Sun's 128-bit ZFS file system to ship this month

The Zettabyte wait is over


More than a year ago, Sun unleashed the idea of the Zettabyte File System (ZFS), and customers paid attention. A high-performance 128-bit file system that prevents data corruption and stretches across tons of systems? Sure. Why not.

Customers, however, have become concerned in recent months that ZFS was no more. Sun officials said relatively little about the product, and it didn't appear in Solaris 10 updates. So, a number of you wrote to us asking for an update on the software. Here it is.

Our phone taps at Sun have turned up some key ZFS information. First off, the software made it into the next version of Solaris's code base just this week. ZFS will stand as another feature in Solaris 11 or whatever Sun plans to call the next major version of its operating system.

In the meantime, customers will be able to grab ZFS from the Solaris Express program in two weeks time. It's reasonably safe to assume that an OpenSolaris launch will follow.

So what does ZFS do?

Well, the software has been in development since July of 2001 and fits broadly into the virtualization technology category. Administrators can use ZFS to spread a common file system across numerous storage boxes, getting rid of volume and partitioning management and ending the need to grow and shrink individual file systems for certain applications. ZFS also has sophisticated checks for preventing data corruption, ways to improve I/O performance and of course 128-bit support. More technical information is available here.

A number of storage companies, both large and small, have extensive file system work going on in the efforts to deliver a "pool" of boxes to customers. Many, in fact, already claim to have solved this problem, as you can see here.

Just how well ZFS stacks up against these other products remains to be seen.

In its favor, however, is Sun's growing storage business. In the past, the company has struggled to find much interest for its storage gear. But, following the StorageTek acquisition, Sun now has one of the larger tape and disk businesses. This should let Sun make the ZFS pitch to plenty of large customers.

There's more information from Mr. ZFS available here


Other stories you might like

  • Toyota, Subaru recall EVs because tires might literally fall off
    Toyota says 'all of the hub bolts' can loosen even 'after low-mileage use'

    Toyota and Subaru are recalling several thousand electric vehicles that might spontaneously shed tires due to self-loosening hub bolts. 

    Toyota issued the recall last week for 2023 bZ4X all-electric SUVs, 2,700 of which are affected, the automaker said. Subaru is recalling all-electric Solterras, which were developed jointly with Toyota and have the same issue, Reuters reported.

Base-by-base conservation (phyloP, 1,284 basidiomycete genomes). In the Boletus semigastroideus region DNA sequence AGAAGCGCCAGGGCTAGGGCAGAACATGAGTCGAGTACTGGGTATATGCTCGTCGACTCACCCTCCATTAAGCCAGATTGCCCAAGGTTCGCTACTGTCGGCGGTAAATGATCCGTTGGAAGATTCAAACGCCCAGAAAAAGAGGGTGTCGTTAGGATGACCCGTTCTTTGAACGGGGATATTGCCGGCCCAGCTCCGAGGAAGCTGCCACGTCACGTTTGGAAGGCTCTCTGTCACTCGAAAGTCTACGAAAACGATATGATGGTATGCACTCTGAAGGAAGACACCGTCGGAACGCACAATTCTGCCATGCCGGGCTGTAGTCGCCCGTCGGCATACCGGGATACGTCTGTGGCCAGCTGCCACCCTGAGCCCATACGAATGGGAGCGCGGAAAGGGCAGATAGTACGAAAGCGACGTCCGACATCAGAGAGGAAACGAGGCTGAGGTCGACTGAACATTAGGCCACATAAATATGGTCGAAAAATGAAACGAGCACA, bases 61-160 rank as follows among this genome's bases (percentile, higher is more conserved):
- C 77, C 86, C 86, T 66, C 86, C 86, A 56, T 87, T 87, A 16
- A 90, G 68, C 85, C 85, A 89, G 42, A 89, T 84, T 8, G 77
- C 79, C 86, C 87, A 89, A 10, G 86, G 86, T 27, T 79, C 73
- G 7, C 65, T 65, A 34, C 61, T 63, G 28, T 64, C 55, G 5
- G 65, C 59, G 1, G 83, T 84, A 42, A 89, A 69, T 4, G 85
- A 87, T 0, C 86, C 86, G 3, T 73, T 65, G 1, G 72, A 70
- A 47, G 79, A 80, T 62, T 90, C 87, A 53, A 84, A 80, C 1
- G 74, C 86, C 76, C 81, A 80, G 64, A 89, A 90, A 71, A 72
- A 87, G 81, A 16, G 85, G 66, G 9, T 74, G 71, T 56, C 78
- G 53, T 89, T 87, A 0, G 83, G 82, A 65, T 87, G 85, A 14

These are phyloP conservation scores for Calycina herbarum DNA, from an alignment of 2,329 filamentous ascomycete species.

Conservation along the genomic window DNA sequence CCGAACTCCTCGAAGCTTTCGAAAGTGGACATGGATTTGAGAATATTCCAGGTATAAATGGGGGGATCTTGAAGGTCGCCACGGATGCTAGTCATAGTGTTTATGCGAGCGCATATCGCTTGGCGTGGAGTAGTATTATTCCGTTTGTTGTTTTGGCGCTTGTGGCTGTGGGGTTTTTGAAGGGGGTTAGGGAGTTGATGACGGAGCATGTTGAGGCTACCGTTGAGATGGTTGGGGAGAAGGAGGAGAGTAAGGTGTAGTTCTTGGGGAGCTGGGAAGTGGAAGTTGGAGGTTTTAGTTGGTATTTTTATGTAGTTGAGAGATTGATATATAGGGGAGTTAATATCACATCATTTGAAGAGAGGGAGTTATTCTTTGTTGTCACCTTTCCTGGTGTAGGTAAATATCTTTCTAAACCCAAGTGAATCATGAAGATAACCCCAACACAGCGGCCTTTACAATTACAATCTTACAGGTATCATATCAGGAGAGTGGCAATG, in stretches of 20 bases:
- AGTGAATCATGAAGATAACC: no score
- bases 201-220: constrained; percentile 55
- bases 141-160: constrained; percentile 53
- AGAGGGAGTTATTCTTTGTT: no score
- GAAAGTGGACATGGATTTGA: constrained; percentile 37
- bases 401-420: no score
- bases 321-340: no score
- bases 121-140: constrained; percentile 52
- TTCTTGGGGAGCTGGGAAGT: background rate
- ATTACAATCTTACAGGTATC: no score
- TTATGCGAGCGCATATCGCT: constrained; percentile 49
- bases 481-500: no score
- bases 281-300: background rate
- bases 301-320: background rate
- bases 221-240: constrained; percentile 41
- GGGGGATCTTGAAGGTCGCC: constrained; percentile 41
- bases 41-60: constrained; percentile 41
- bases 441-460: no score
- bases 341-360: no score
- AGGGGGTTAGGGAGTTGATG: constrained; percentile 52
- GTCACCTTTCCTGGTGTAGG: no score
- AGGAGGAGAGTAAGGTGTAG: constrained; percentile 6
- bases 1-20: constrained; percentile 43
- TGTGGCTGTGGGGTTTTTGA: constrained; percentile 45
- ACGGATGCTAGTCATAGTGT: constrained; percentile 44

Japan's auto safety regulating body said "sharp turns and sudden braking could cause a hub bolt to loosen," Reuters said, though it's unknown if any actual accidents have been caused by the defect. In its recall notice, Toyota said "all of the hub bolts" can loosen "after low-mileage use," but said it was still investigating the cause of, and driving conditions that can lead to, the issue. 

    Continue reading
  • Alcatel-Lucent Enterprise adds Wi-Fi 6E to 'premium' access points
    Company claims standard will improve performance in dense environments

    Alcatel-Lucent Enterprise is the latest networking outfit to add Wi-Fi 6E capability to its hardware, opening up access to the less congested 6GHz spectrum for business users.

    The France-based company just revealed the OmniAccess Stellar 14xx series of wireless access points, which are set for availability from this September. Alcatel-Lucent Enterprise said its first Wi-Fi 6E device will be a high-end "premium" Access Point and will be followed by a mid-range product by the end of the year.

    Wi-Fi 6E is compatible with the Wi-Fi 6 standard, but adds the ability to use channels in the 6GHz portion of the spectrum, a feature that will be built into the upcoming Wi-Fi 7 standard from the start. This enables users to reduce network contention, or so the argument goes, as the 6GHz portion of the spectrum is less congested with other traffic than the existing 2.4GHz and 5GHz frequencies used for Wi-Fi access.

    Continue reading
  • Will Lenovo ever think beyond hardware?
    Then again, why develop your own software à la HPE GreenLake when you can use someone else's?

    Analysis Lenovo fancies its TruScale anything-as-a-service (XaaS) platform as a more flexible competitor to HPE GreenLake or Dell Apex. Unlike its rivals, Lenovo doesn't believe it needs to mimic all aspects of the cloud to be successful.

    While subscription services are nothing new for Lenovo, the company only recently consolidated its offerings into a unified XaaS service called TruScale.

    On the surface TruScale ticks most of the XaaS boxes — cloud-like consumption model, subscription pricing — and it works just like you'd expect. Sign up for a certain amount of compute capacity and a short time later a rack full of pre-plumbed compute, storage, and network boxes are delivered to your place of choosing, whether that's a private datacenter, colo, or edge location.

    Continue reading

Biting the hand that feeds IT © 1998–2022